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‘He didn’t deserve this’: Family describe 24-year-old homicide victim as kind, loving, helpful

David Medellin Jr. has been identified as the victim of a homicide. The 24-year-old Willmar man's family last heard from him Oct. 24. Photo contributed

WILLMAR, Minn. – The people who knew and loved David Medellin Jr. say the 24-year-old Willmar man was happy, helpful and always had a smile on his face.

“He was so kind to people,” said Medellin’s mother, Yesenia Alonzo, of Willmar. “He would go out of his way to help people. He loved people.”

Medellin’s fiancee, Felicia Rodriguez, had similar words.

“He was a really loving family person,” Rodriguez said. “He’d stop doing what he was doing to help someone. He’d help anyone.”

The two women say they are heartbroken that someone killed the man they both loved dearly.

“I’m going to miss his kisses. His hugs. His voice saying, ‘I love you, mom,’” said Alonzo.

“It’s hard to wake up every morning and not having him next to me,” said Rodriguez.

Medellin’s body was found Wednesday afternoon, Oct. 31, in a plowed farm field east of Willmar.

Kandiyohi County Sheriff Dan Hartog said Friday the death is being investigated as a homicide, although the manner in which Medellin was killed was not revealed.

The Sheriff’s Office is continuing the investigation with assistance from Willmar Police Department, CEE-VI Drug and Gang Task Force and the Minnesota Bureau of Criminal Apprehension.

So far, there’s been no new information about the case from law enforcement.

Rodriguez told the West Central Tribune that the last time she heard from Medellin was at 3:42 p.m. on Oct. 24.

He was returning from a job orientation at a dairy near Willmar and was reportedly traveling back home with a friend.

Medellin and Rodriguez had plans to meet.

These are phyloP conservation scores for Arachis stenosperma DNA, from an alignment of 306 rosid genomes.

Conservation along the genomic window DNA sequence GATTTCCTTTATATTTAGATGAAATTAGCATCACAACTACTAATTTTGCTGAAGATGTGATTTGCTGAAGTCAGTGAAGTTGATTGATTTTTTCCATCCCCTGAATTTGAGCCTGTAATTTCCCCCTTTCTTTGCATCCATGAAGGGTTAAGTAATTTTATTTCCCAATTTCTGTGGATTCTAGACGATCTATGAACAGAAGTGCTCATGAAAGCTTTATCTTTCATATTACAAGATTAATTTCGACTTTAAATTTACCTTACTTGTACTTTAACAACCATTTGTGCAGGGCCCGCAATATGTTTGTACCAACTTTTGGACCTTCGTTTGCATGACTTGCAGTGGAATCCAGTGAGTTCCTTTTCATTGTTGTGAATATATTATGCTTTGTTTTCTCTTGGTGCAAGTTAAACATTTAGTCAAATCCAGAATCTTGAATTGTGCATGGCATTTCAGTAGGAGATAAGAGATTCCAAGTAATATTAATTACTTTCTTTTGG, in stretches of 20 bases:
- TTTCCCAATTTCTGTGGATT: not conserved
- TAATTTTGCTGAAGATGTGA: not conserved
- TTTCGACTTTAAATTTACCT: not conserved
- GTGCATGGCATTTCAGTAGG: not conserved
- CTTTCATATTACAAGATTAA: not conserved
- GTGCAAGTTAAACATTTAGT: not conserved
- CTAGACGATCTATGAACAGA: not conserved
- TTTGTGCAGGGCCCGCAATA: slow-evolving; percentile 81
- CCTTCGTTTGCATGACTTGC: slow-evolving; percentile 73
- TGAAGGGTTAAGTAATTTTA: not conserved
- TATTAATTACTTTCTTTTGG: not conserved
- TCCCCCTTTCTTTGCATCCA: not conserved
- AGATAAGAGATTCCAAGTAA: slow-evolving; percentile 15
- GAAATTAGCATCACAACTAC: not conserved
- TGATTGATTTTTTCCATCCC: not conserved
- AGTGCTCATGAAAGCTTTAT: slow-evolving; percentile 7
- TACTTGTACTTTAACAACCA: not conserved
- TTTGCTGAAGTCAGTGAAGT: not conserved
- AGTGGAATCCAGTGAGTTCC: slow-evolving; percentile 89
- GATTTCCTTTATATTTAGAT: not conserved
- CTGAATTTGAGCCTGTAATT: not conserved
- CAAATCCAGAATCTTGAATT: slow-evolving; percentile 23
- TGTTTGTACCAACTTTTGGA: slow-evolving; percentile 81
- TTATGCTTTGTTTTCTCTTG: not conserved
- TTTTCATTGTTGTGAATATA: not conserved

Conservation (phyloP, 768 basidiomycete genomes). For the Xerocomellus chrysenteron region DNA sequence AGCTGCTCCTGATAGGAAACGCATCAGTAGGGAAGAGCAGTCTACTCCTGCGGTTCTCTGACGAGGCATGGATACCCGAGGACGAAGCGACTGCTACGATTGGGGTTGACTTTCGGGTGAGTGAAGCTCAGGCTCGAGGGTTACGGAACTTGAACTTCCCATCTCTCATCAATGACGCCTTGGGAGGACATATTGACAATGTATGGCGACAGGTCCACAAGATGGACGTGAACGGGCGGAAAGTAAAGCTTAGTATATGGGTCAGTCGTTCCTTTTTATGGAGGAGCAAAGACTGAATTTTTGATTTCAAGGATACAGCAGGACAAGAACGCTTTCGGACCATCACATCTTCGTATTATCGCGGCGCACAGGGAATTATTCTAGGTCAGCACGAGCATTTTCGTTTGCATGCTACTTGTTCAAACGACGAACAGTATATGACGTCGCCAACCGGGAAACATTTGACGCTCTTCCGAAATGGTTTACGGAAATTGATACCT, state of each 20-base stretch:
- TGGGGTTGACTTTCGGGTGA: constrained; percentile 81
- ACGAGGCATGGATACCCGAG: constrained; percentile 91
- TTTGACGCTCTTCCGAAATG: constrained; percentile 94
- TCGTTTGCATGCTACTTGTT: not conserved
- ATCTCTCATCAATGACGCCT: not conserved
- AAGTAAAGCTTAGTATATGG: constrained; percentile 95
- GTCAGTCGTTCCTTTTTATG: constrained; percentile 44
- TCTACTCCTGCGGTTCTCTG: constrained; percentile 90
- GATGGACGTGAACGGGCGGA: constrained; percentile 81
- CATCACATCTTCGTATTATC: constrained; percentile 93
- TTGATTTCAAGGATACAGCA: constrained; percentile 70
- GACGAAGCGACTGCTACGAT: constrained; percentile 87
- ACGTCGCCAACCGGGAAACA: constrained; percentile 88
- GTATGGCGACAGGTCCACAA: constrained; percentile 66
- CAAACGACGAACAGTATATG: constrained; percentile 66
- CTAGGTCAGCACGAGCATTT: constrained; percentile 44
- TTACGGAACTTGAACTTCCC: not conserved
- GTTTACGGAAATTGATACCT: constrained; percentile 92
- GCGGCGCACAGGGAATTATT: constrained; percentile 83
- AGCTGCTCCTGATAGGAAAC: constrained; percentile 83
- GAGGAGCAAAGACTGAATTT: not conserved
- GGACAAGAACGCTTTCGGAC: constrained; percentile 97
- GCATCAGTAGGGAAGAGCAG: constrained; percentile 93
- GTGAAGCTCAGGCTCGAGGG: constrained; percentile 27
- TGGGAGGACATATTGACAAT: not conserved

She said the last text message she got from him said, “OK Babe. I’ll be there.”

He never showed up and her repeated texts and calls went unanswered.

She and Medellin’s family searched familiar hang-outs and called friends but nobody knew where he was.

Rodriguez said she had a “gut feeling” something was wrong but Medellin had disappeared once before. She had reported him missing back then, she said, but was reportedly told that a week had to pass before an adult missing person case could be launched.

“I thought he would come back,” said Rodriguez, recalling that it was “love at first sight” when she met Medellin four years ago. “He was so sweet. Honest. He took my breath away.”

One week from when Medellin sent that last text, a detective told his family that a body had been found in a field and based on identifying factors, including tattoos, they believed it was Medellin.

“I was so in shock,” Rodriguez said. “It’s like a nightmare.”

Medellin’s family is searching for answers.

“I just want justice,” said Alonzo. “He didn’t deserve to die the way he did. He didn’t deserve this. He had a past, but he didn’t deserve this.”

Medellin had past convictions for assault, drug possession, harassment and violation of a restraining order. Court records show he had served time for an assault in Chippewa County.

“But he wasn’t a bad kid,” said Alonzo of the oldest of her six children.

She said her son was bullied in school and there were people in his life who had a negative influence on him. But she said Medellin spent time in jail and paid the dues for his crimes and was turning his life around.

“He didn’t want to have that life anymore,” she said. “I saw a lot of change in him.”

Finding out that he was going to be a father to a baby boy early this spring was a huge motivation, said Alonzo.

“He was excited that we would have a child together,” Rodriguez said.

Their child is due in March.

Rodriguez said she plans to name him David Medellin III.

The Sheriff’s Office is asking anyone with information or who had contact with Medellin on Oct. 24 or later to contact law enforcement if they have not already been interviewed.

Carolyn Lange

A reporter for 35 years, Carolyn Lange covers regional news with the West Central Tribune.

(320) 894-9750
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